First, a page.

Giving students a voice: What has A Positive Place accomplished this school year?

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Sid Sharma

A Positive Place has given students a voice in diversifying PV.

Sid Sharma, Feature Editor

A Positive Place is a club led by teachers and students at PVHS that is dedicated to diversifying the school and improving the school’s social environment to treat people of all backgrounds with respect.

George Floyd’s death on May 25, 2020, was a reminder of the police brutality Black people face in the United States. It was a reminder of the racial divide in America. This event prompted PVHS staff and students to take action this school year to ease the divide locally and create an environment of learning and empowerment.

The club first started with gathering students of different racial and ethnic backgrounds  to hear their stories and what they want to see change at PV. They met every couple of weeks to discuss issues that are of importance to them and reviewed the social environment at the high school.

A Positive Place has implemented meaningful change in the district. They worked with PV Communications Director Beth Marsoun to add google translate to the school website for those who may have a language barrier and diversified the 2021-2022 school calendar by reflecting holidays that are important to PV families.

The librarian of the high school, Carissa McDonald, believes A Positive Place has grown because of the determination of its members. “We know that sometimes change comes too slowly, but our group is committed, and we have very thoughtful and motivated individuals who truly want to make school a better place for everyone,” she expressed. 

McDonald also mentioned the group has grown in the quality of their discussion and their ability to take action steps such as contacting local religious leaders to learn about important holidays of their faith.

They have outlined more actions to take next school year such as filling up the white walls of PVHS with color and meaningful messages to diversify and beautify the building. One major area of focus the club  would like to address is American history that has been left out of textbooks. PV Junior Lila Teitle believes schools can do better to diversify their curriculum.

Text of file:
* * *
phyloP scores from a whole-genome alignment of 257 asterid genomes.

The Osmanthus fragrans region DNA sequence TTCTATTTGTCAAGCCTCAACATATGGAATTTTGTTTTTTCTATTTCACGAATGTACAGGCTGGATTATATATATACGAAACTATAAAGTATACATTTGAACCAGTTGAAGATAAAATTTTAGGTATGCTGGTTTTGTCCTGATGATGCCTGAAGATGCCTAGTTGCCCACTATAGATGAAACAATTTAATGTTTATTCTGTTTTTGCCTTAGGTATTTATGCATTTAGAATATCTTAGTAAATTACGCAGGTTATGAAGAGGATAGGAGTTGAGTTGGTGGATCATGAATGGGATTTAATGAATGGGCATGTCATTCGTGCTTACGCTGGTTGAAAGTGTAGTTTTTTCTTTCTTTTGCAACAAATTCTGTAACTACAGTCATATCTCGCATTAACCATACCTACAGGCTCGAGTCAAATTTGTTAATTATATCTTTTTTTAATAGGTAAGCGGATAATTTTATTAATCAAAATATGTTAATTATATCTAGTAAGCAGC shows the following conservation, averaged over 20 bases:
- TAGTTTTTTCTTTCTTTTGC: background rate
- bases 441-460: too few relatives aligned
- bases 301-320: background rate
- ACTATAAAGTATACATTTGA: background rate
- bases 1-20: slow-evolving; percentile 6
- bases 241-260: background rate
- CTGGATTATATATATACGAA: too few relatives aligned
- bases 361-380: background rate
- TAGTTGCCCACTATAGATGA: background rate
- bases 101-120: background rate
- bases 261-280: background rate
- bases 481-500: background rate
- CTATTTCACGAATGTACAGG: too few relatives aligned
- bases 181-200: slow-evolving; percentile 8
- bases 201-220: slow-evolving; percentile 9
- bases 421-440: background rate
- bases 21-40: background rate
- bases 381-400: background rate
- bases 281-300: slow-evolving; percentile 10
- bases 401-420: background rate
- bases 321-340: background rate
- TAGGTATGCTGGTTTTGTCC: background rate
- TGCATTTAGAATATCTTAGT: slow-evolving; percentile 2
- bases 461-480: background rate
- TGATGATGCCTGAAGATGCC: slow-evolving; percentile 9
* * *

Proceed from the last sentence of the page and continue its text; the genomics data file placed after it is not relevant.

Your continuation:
“I am hoping we can begin to address the issues with our school’s curriculum, including its lack of history relating to indigenous groups and other minorities. The things students learn about are essential to their understanding of the world, and we must begin educating kids about our nation’s diverse history,” she explained.

While the group will say goodbye to seniors who are graduating this year, Teitle will be a senior next school year and hopes to seek empowerment from her peers. “Personally, I feel that I have grown significantly from listening to the stories of other members and how they see the world based on their life experiences,” she said.

The group also has an instagram account @pvpositiveplace. They hope to use it to communicate with students and reach out to those who want to gain more knowledge about their work.

Pleasant Valley’s A Positive Place is a large step towards necessary discussion in a nation where harsh rhetoric and racism is plaguing its people. Their work highlights the ideas of listening and empowering their peers to make meaningful change in their community.